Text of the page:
Tuesday, June 8, 2010

Come Back Helen Thomas! American Denial: Living in a Know-Nothing, Can’t-Do Nation (Tom Engelhardt Still Lives!)

As the beauty that was the American Gulf Riviera ("red-neck" Riviera, some say) disappears underneath the black tarball sludge contempt of BP and all the other risk takers on someone else's dime, we see our economic situation being bargained away for a small mess of pottage in the international game ( not to even get into the coming Social Security sellout) and the ever-raging American Denial that is beginning to be so evident that it becomes the favorite subject for late-night pretend humorists (when real humor left that building 30 years ago).

To ensure that no one will be able to actually follow the issues, the PR game (orchestrated by the dark figures behind the ever-present curtain - and wait till you realize exactly who (and what) they are - talk about the huge clangorous pots calling the small tea kettle black - and the dangers inherent in allowing the dark forces to play on both sides of the political spectrum without exposure) has been cranked up to super speed, and the best, most honest reporter of the last 50 years has just been forced to resign by her employers, who no longer have the courage (or financial depth?) to resist the oncoming ravening hordes. I miss her already and it's not just because she's one of the last Americans of Arab descent who is brave enough to try to hold their feet to the fire. (Emphasis marks added - Ed.)

In Defense of Helen Thomas - On Apologizing to Apologists Helen Thomas is the dean of the White House Press corp. She has a fifty-year history of tough-minded journalism and is one of the very, very few journalists in the mainstream press who has had the guts to question US policy towards Israel.

On Friday she was asked by a guy who stuck a video camera in her face, for any comments on Israel and she said, "Tell them to get the get the hell out of Palestine. Remember, these people [the Palestinians] are occupied and it's their land. It's not Germany, it's not Poland." She was asked where they should go and she answered, "They should go home, to Poland, Germany and America". The video has been making its way around the Internet.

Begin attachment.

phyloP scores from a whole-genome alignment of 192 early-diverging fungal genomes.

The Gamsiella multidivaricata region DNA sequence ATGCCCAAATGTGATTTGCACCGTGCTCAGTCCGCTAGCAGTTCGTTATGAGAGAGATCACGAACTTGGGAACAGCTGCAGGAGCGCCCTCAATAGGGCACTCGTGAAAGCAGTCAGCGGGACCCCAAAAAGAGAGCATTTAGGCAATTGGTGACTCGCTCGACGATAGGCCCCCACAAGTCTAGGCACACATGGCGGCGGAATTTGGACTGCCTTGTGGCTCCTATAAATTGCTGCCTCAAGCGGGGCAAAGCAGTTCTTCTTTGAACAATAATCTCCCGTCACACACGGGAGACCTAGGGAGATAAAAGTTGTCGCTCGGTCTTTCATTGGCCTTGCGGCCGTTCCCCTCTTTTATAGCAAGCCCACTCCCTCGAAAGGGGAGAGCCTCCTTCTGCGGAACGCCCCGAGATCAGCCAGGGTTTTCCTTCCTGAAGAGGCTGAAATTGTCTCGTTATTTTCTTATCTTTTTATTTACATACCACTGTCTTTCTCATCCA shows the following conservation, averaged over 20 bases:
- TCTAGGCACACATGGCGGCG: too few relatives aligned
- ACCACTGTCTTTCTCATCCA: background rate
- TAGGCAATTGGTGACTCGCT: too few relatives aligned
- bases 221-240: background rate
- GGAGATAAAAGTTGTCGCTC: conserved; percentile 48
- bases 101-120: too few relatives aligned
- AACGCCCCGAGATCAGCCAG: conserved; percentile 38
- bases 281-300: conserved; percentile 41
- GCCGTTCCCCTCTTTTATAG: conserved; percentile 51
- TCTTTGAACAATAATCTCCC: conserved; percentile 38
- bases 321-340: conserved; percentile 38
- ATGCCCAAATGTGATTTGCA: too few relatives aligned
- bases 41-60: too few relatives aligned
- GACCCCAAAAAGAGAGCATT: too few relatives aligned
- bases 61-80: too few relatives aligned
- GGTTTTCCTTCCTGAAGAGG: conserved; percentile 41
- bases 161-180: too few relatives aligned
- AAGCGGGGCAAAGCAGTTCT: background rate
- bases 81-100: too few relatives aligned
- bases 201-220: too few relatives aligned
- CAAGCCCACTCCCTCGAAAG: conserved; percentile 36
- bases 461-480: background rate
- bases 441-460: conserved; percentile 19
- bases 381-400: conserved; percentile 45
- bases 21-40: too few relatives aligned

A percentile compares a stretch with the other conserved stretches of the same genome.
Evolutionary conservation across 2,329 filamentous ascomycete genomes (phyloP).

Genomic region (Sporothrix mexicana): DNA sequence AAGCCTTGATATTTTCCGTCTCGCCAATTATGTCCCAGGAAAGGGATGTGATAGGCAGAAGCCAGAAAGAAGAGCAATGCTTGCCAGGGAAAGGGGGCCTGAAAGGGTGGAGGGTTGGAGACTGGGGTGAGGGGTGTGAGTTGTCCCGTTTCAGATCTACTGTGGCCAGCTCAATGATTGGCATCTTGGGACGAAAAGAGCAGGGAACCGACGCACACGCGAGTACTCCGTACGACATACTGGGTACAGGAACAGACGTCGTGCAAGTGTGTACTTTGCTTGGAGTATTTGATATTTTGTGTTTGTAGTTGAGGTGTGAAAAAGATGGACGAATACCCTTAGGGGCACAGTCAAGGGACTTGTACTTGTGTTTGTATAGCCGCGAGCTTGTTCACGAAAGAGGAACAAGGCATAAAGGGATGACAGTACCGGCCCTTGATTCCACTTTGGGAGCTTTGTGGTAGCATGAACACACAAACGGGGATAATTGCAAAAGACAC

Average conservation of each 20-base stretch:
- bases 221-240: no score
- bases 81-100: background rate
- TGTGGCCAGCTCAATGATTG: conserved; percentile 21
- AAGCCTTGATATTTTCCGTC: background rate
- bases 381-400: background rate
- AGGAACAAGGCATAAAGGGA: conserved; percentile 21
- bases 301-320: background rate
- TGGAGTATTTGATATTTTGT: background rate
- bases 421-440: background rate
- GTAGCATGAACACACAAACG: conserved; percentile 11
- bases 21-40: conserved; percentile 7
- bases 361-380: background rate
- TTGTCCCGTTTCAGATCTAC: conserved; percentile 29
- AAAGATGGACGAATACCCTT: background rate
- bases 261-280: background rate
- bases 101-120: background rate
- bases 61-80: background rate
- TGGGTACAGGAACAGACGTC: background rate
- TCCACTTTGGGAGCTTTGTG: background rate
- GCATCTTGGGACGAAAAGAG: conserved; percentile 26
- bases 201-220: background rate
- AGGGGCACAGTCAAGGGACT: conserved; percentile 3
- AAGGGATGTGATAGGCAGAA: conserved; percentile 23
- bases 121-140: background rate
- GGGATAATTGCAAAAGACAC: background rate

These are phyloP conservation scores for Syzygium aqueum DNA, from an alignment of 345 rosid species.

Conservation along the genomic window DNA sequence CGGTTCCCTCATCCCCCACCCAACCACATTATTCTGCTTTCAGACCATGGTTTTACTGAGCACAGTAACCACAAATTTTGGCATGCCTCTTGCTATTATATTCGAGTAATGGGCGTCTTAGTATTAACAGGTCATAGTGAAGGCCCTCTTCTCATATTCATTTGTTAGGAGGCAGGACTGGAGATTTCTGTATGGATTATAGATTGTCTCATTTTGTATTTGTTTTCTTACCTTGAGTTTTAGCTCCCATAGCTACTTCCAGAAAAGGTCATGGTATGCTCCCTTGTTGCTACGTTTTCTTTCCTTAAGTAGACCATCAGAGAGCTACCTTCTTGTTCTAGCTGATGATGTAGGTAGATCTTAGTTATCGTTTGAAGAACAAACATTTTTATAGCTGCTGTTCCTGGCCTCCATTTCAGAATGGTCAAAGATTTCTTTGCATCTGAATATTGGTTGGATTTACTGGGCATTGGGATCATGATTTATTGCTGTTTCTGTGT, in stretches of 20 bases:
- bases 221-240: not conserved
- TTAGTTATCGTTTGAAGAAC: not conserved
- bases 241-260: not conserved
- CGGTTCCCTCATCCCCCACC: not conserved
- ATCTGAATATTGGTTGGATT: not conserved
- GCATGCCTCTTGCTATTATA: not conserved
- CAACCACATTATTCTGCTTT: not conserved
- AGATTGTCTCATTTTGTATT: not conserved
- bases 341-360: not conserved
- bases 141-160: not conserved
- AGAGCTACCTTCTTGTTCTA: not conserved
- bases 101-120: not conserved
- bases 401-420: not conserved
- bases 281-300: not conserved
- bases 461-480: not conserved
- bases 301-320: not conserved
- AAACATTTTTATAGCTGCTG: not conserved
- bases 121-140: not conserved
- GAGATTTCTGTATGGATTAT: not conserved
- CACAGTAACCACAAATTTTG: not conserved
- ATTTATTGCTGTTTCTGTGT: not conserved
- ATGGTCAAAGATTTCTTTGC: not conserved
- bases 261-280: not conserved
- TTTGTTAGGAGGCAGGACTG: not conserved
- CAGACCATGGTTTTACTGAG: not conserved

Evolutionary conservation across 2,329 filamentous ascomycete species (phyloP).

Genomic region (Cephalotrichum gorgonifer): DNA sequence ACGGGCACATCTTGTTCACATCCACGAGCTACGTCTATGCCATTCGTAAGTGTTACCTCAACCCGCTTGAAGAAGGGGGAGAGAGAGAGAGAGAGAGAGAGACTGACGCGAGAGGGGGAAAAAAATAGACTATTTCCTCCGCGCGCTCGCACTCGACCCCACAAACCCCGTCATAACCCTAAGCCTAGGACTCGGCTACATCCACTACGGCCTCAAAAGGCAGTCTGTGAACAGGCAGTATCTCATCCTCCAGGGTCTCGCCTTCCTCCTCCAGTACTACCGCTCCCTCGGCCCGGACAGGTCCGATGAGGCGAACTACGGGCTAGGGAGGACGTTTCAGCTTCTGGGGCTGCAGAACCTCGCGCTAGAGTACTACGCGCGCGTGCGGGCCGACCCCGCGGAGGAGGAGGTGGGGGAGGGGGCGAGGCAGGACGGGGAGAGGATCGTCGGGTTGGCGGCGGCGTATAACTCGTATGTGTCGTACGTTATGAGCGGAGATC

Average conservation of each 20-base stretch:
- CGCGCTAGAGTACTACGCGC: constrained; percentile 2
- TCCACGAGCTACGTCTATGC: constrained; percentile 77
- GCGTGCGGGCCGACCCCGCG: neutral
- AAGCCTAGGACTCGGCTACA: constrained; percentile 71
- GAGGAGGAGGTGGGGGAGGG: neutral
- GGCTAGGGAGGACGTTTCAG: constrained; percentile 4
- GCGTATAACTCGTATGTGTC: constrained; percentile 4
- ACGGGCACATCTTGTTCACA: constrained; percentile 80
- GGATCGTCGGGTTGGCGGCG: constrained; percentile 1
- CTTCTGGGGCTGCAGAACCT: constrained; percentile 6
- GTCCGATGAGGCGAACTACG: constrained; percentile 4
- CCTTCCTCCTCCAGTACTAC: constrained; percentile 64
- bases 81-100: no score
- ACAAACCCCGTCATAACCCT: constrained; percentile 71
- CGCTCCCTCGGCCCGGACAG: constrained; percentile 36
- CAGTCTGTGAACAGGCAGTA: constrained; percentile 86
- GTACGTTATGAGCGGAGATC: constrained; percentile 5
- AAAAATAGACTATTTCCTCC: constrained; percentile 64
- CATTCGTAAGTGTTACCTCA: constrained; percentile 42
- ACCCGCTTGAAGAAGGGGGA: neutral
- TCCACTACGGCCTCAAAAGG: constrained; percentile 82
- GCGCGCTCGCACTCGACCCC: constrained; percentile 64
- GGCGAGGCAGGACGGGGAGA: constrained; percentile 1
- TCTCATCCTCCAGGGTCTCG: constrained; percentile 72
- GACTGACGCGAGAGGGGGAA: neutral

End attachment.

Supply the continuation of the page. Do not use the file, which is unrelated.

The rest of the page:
This was said days after the Israeli attack on the aid flotilla that killed at least nine activists as their boat sailed in international waters.

She later apologized in a short statement on her website ""I deeply regret my comments I made last week regarding the Israelis and the Palestinians. They do not reflect my heart-felt belief that peace will come to the Middle East only when all parties recognize the need for mutual respect and tolerance. May that day come soon."

Her apology was not enough to stop calls for her head from those who have wanted to shut Thomas up for years.

Ari Fleischer, President George W. Bush's press secretary, led the call in an e-mail Friday to the Huffington Post saying Thomas' comments amount to "religious cleansing."

"She should lose her job over this," Fleischer wrote. "As someone who is Jewish, and as someone who worked with her and used to like her, I find this appalling."

Perhaps Fleishcher should also add that he is someone who knows something about apologies . . . being the leading apologist for the Bush administration as their war led to the deaths of at least one million Iraqis.

But Lanny Davis, former special counsel to and White House spokesman for President Bill Clinton, went even further than Fleischer. He issued a statement on Sunday saying Thomas," has showed herself to be an anti-Semitic bigot."

Now, Davis should know something about apologies and apologists as well. TheHill.com reported that Davis led a lobbying effort against deposed Honduran President Manuel Zelaya on behalf of Honduran business leaders. This is in defense of a regime that came to power in an illegal coup and is killing journalists and activists.

Hmmm . . . defending those that kill activists . . .

Davis went on "Her [Thomas] statement that Jews in Israel should leave Israel and go back to Poland or Germany is an ancient and well-known anti-Semitic stereotype of the Alien Jew not belonging in the 'land of Israel' - one that began 2,600 years with the first tragic and violent diaspora of the Jews at the hands of the Romans," said Davis.

Thomas was not talking about Jews that lived in the region from Roman times. If she had been given more of a chance to explain herself, rather than the 30-second sound bite traveling around the web, she might have made it clear that she also wasn't referring to the thousands of Jews who lived in Palestine prior to 1948.

What Thomas clearly did say she was talking about was Jews that had come from Germany, Poland and America. Now it's likely that most of the Jewish refugees that came to Palestine from Europe just after the War, did so not because they "belong to the land of Israel", but due to fact that the American, Canadian and British governments wouldn't drop their anti-Jewish quotas even after the horrors of the genocide were fully exposed (let's talk about some real anti-Semites).